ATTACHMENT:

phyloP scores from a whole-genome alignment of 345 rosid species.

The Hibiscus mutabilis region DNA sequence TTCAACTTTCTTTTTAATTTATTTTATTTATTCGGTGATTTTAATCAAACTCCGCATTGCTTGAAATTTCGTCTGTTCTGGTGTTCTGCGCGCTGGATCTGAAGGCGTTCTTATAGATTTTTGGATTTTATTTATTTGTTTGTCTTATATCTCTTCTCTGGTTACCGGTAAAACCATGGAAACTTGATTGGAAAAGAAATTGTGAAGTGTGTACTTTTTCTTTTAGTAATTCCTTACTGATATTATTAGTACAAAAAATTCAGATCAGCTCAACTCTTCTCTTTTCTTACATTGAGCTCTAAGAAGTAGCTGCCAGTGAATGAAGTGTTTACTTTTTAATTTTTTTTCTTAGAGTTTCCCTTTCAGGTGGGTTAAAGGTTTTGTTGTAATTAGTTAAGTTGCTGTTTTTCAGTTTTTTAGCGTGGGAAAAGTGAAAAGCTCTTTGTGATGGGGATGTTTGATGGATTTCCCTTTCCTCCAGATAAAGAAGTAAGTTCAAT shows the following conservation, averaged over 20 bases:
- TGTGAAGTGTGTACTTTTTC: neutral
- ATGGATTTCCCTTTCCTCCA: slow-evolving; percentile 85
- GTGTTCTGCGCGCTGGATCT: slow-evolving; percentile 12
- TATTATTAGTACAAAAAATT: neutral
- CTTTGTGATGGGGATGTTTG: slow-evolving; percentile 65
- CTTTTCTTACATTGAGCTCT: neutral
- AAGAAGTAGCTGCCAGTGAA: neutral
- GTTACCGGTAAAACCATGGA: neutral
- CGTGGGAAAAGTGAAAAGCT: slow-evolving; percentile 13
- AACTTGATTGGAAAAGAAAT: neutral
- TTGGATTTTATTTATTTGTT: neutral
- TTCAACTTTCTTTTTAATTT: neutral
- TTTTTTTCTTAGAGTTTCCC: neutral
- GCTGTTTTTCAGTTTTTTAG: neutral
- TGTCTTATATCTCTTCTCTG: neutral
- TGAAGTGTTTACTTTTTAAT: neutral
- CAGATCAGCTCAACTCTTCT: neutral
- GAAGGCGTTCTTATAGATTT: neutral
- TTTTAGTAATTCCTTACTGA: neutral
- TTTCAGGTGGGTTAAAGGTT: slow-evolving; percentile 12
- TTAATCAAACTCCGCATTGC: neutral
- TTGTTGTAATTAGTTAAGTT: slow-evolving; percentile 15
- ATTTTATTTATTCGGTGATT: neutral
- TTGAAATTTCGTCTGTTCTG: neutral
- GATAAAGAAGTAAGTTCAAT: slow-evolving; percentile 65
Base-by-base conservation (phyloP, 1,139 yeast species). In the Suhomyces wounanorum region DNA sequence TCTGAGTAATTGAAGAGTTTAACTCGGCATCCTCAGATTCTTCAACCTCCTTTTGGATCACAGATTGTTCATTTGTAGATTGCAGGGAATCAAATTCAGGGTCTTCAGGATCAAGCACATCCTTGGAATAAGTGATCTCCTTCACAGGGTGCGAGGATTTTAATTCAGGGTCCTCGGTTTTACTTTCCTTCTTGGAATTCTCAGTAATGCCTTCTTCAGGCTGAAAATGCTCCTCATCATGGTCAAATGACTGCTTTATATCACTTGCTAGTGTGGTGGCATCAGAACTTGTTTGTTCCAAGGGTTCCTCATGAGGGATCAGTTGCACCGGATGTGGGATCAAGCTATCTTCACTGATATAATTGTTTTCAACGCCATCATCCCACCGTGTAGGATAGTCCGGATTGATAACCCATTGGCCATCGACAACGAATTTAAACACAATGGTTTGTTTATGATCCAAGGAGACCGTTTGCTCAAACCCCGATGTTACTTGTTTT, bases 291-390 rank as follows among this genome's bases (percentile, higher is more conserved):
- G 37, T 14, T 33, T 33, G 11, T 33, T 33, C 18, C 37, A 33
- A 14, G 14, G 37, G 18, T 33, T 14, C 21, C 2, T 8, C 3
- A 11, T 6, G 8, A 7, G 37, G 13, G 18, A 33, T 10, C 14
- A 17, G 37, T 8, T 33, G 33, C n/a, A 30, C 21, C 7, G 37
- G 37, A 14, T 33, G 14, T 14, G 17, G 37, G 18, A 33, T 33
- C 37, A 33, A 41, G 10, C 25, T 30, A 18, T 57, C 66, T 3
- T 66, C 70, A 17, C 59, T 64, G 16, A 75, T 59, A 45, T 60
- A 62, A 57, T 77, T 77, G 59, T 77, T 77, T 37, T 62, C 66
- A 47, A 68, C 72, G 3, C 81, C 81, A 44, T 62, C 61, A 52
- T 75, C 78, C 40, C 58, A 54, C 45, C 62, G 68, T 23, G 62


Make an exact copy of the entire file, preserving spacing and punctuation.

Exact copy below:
phyloP scores from a whole-genome alignment of 345 rosid species.

The Hibiscus mutabilis region DNA sequence TTCAACTTTCTTTTTAATTTATTTTATTTATTCGGTGATTTTAATCAAACTCCGCATTGCTTGAAATTTCGTCTGTTCTGGTGTTCTGCGCGCTGGATCTGAAGGCGTTCTTATAGATTTTTGGATTTTATTTATTTGTTTGTCTTATATCTCTTCTCTGGTTACCGGTAAAACCATGGAAACTTGATTGGAAAAGAAATTGTGAAGTGTGTACTTTTTCTTTTAGTAATTCCTTACTGATATTATTAGTACAAAAAATTCAGATCAGCTCAACTCTTCTCTTTTCTTACATTGAGCTCTAAGAAGTAGCTGCCAGTGAATGAAGTGTTTACTTTTTAATTTTTTTTCTTAGAGTTTCCCTTTCAGGTGGGTTAAAGGTTTTGTTGTAATTAGTTAAGTTGCTGTTTTTCAGTTTTTTAGCGTGGGAAAAGTGAAAAGCTCTTTGTGATGGGGATGTTTGATGGATTTCCCTTTCCTCCAGATAAAGAAGTAAGTTCAAT shows the following conservation, averaged over 20 bases:
- TGTGAAGTGTGTACTTTTTC: neutral
- ATGGATTTCCCTTTCCTCCA: slow-evolving; percentile 85
- GTGTTCTGCGCGCTGGATCT: slow-evolving; percentile 12
- TATTATTAGTACAAAAAATT: neutral
- CTTTGTGATGGGGATGTTTG: slow-evolving; percentile 65
- CTTTTCTTACATTGAGCTCT: neutral
- AAGAAGTAGCTGCCAGTGAA: neutral
- GTTACCGGTAAAACCATGGA: neutral
- CGTGGGAAAAGTGAAAAGCT: slow-evolving; percentile 13
- AACTTGATTGGAAAAGAAAT: neutral
- TTGGATTTTATTTATTTGTT: neutral
- TTCAACTTTCTTTTTAATTT: neutral
- TTTTTTTCTTAGAGTTTCCC: neutral
- GCTGTTTTTCAGTTTTTTAG: neutral
- TGTCTTATATCTCTTCTCTG: neutral
- TGAAGTGTTTACTTTTTAAT: neutral
- CAGATCAGCTCAACTCTTCT: neutral
- GAAGGCGTTCTTATAGATTT: neutral
- TTTTAGTAATTCCTTACTGA: neutral
- TTTCAGGTGGGTTAAAGGTT: slow-evolving; percentile 12
- TTAATCAAACTCCGCATTGC: neutral
- TTGTTGTAATTAGTTAAGTT: slow-evolving; percentile 15
- ATTTTATTTATTCGGTGATT: neutral
- TTGAAATTTCGTCTGTTCTG: neutral
- GATAAAGAAGTAAGTTCAAT: slow-evolving; percentile 65
Base-by-base conservation (phyloP, 1,139 yeast species). In the Suhomyces wounanorum region DNA sequence TCTGAGTAATTGAAGAGTTTAACTCGGCATCCTCAGATTCTTCAACCTCCTTTTGGATCACAGATTGTTCATTTGTAGATTGCAGGGAATCAAATTCAGGGTCTTCAGGATCAAGCACATCCTTGGAATAAGTGATCTCCTTCACAGGGTGCGAGGATTTTAATTCAGGGTCCTCGGTTTTACTTTCCTTCTTGGAATTCTCAGTAATGCCTTCTTCAGGCTGAAAATGCTCCTCATCATGGTCAAATGACTGCTTTATATCACTTGCTAGTGTGGTGGCATCAGAACTTGTTTGTTCCAAGGGTTCCTCATGAGGGATCAGTTGCACCGGATGTGGGATCAAGCTATCTTCACTGATATAATTGTTTTCAACGCCATCATCCCACCGTGTAGGATAGTCCGGATTGATAACCCATTGGCCATCGACAACGAATTTAAACACAATGGTTTGTTTATGATCCAAGGAGACCGTTTGCTCAAACCCCGATGTTACTTGTTTT, bases 291-390 rank as follows among this genome's bases (percentile, higher is more conserved):
- G 37, T 14, T 33, T 33, G 11, T 33, T 33, C 18, C 37, A 33
- A 14, G 14, G 37, G 18, T 33, T 14, C 21, C 2, T 8, C 3
- A 11, T 6, G 8, A 7, G 37, G 13, G 18, A 33, T 10, C 14
- A 17, G 37, T 8, T 33, G 33, C n/a, A 30, C 21, C 7, G 37
- G 37, A 14, T 33, G 14, T 14, G 17, G 37, G 18, A 33, T 33
- C 37, A 33, A 41, G 10, C 25, T 30, A 18, T 57, C 66, T 3
- T 66, C 70, A 17, C 59, T 64, G 16, A 75, T 59, A 45, T 60
- A 62, A 57, T 77, T 77, G 59, T 77, T 77, T 37, T 62, C 66
- A 47, A 68, C 72, G 3, C 81, C 81, A 44, T 62, C 61, A 52
- T 75, C 78, C 40, C 58, A 54, C 45, C 62, G 68, T 23, G 62